If you dread having to drive down a snow-covered Canadian road, just be thankful you're not a self-driving car.
Compared to computers, human drivers have it easy in the winter. Even if the snow is covering up important markers such as lane lines, humans are pretty good at synthesizing what visual information remains and making educated choices about where to go or how to drive.
But under similar conditions, self-driving cars run into trouble because they can't "see" these markers, which they depend on under normal circumstances. Google's self-driving car project director Chris Urmson admitted as much himself last year when he said that snowy conditions are a problem for Google's fleet of experimental self-driving cars.
Researchers at the University of Michigan's Mcity—a fake town built just for self-driving car testing—announced on Monday that they've come up with a way to get around this limitation, however, and that the autonomous cars they've tested can now navigate on a snow-covered road with ease.
"Autonomous cars rely on the appearance of the roadway surface itself—road paint, and even imperfections in the roadway itself—but in the snow, all of those disappear," said Edwin Olson, a researcher at Mcity. "We decided to use the 3D structure around us, things like road signs and buildings, as navigational landmarks. And the nice thing about those is that they don't get covered up by snow, they don't get repainted."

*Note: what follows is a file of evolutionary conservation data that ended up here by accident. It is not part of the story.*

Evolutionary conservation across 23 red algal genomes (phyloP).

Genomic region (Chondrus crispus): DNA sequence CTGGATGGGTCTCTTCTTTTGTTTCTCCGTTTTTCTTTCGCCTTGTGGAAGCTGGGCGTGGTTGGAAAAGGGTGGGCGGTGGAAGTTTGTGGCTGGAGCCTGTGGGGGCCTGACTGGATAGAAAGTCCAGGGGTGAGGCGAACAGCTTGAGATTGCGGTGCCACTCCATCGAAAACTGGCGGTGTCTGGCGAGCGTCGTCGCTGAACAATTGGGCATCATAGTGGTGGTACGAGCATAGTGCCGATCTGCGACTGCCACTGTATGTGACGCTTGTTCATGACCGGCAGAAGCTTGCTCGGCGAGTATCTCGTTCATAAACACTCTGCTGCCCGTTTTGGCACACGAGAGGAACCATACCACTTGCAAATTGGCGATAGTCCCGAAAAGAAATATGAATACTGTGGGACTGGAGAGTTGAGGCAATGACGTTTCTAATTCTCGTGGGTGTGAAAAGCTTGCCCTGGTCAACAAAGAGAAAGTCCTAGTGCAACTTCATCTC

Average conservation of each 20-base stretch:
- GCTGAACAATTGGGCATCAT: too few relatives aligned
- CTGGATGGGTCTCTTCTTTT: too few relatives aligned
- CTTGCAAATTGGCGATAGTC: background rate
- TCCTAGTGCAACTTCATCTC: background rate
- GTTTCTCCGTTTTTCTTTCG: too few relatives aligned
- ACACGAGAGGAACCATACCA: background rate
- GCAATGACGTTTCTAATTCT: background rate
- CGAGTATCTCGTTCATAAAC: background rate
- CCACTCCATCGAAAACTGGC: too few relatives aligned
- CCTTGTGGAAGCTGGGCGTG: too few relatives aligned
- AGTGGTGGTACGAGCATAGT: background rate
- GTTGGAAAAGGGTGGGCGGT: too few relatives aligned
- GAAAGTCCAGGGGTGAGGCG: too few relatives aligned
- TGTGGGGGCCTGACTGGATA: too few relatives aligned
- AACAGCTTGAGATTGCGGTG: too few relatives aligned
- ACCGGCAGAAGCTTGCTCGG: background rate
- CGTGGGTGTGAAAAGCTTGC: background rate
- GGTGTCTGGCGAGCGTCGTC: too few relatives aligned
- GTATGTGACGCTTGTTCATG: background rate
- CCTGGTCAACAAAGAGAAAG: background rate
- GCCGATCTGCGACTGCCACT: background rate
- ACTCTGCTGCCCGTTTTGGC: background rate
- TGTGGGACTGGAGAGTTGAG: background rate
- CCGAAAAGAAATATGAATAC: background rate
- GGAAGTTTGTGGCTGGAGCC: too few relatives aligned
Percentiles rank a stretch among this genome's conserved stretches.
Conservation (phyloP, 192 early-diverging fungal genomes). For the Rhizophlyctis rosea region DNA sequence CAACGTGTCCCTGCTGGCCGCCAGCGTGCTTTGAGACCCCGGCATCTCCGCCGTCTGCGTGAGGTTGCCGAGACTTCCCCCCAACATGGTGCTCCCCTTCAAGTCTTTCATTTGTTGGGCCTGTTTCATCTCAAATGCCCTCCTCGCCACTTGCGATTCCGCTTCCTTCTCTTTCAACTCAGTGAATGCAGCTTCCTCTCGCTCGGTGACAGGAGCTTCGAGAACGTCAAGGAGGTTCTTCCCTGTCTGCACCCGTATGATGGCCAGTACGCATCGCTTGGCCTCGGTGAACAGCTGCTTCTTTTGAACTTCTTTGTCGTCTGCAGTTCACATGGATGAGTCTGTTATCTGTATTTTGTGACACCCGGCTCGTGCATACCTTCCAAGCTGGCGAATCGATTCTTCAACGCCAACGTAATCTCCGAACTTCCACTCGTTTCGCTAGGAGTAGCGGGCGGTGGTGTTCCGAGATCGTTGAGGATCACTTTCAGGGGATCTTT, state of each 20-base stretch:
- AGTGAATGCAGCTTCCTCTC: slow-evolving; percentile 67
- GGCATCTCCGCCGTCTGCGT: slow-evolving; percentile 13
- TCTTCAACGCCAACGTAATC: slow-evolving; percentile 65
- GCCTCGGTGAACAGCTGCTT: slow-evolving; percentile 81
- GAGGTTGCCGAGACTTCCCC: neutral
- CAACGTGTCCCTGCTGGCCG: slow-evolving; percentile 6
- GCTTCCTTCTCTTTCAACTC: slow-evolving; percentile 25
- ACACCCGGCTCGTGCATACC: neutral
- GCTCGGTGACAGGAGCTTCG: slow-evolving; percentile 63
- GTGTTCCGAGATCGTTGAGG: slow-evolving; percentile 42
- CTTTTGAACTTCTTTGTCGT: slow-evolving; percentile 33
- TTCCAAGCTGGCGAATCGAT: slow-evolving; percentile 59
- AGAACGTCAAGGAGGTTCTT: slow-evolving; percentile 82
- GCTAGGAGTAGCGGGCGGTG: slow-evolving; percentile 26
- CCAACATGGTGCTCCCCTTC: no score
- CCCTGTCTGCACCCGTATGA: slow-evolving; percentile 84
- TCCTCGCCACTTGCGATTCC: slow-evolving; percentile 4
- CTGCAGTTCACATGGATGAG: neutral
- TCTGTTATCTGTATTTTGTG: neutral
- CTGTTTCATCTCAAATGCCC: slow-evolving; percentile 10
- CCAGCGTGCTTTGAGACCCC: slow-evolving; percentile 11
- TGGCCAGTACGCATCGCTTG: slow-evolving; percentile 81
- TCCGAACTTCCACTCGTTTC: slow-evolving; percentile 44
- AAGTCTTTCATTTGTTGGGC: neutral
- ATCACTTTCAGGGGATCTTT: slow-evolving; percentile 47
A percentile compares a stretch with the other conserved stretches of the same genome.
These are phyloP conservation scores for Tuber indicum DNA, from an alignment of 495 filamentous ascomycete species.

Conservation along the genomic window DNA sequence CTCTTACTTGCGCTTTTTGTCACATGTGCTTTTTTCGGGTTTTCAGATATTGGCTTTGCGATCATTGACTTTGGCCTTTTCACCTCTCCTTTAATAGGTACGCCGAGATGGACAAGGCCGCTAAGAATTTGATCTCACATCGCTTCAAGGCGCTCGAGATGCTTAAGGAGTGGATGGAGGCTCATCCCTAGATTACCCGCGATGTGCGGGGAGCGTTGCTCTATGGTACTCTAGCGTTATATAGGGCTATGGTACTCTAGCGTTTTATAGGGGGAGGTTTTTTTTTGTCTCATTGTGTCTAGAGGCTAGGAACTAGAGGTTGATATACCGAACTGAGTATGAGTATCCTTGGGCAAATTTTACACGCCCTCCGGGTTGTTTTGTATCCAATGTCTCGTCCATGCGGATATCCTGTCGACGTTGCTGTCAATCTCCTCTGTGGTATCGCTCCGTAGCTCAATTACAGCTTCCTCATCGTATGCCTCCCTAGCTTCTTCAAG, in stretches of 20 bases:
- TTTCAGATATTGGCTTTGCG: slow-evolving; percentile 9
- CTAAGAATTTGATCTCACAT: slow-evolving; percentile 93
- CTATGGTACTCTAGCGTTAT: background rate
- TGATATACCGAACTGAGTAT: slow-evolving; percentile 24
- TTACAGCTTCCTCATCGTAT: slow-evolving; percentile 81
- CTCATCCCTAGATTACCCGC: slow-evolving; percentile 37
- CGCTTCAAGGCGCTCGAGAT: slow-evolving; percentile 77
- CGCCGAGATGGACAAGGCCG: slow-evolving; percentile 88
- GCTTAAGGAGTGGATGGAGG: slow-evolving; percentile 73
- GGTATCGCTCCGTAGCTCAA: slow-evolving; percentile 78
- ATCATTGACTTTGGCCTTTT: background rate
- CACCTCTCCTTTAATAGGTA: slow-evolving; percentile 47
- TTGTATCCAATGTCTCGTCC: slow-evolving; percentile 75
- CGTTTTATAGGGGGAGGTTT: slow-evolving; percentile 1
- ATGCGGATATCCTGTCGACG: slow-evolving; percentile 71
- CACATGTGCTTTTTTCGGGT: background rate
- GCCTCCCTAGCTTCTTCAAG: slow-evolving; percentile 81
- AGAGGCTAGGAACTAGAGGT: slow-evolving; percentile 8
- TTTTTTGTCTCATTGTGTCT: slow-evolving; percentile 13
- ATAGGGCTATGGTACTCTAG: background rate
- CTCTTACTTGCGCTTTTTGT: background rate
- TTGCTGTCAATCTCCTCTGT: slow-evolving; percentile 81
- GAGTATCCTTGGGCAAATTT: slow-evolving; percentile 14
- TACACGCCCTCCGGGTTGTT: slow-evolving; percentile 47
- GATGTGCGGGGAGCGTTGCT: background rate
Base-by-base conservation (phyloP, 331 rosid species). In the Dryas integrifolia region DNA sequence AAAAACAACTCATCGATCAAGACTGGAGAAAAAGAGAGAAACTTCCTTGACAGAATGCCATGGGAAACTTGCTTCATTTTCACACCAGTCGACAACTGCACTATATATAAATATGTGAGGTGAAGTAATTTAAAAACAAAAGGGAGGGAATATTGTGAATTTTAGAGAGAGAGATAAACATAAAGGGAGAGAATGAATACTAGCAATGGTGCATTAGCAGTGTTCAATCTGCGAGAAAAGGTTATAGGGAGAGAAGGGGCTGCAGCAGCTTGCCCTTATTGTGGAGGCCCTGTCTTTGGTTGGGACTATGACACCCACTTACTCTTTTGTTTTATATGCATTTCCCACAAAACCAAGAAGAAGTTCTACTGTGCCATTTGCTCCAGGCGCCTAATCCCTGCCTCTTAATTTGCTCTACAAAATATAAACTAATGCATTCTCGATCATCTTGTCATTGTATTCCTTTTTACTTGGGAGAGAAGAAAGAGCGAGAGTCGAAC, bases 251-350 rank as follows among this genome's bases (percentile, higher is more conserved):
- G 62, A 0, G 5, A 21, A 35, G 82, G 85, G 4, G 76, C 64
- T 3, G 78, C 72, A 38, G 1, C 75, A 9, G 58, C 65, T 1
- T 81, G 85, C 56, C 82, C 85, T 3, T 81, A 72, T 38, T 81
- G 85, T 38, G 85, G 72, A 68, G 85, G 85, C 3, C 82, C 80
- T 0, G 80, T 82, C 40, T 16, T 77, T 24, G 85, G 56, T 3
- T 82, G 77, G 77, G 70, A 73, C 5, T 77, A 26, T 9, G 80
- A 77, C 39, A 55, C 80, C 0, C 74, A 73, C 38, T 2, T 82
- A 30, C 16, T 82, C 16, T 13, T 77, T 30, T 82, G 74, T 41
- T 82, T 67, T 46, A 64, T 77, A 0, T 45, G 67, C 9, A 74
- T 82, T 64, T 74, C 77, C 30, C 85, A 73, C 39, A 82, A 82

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One important thing to note is that this only solves one small part of the problem with driving on a snow-covered road. Other issues, like avoiding black ice or pedestrians when sensors are obstructed by flurries or fog, still need to be figured out. But it's a step forward.
When driving down a snow-covered street, for example, a self-driving car may not be able to see the lanes, but it can use its sensors to detect landmarks such as buildings and other objects nearby. The car compares these landmarks against a pre-made map of the area—collected by scout vehicles that have previously driven the route—and uses the results to orient itself on the road.
"What we're looking at is a fleet of survey vehicles going in and doing the initial mapping," Olson said. "This mapping data gets vetted and filtered, even by humans if need be, and that data is what gets streamed to the car as the car is driving around."
Most autonomous vehicle approaches, including Google's, use pre-made maps, Olson told me, in lieu of advanced AI that can calculate its position without any help. Cars may one day be smart enough to safely do this, but until then, they'll need a little help to get out onto the road.
In the meantime, Olson emphasized that the work at Mcity is a good start to tackling these issues, but more testing awaits. The only things standing in their way?
"Weather and lawyers," Olson said.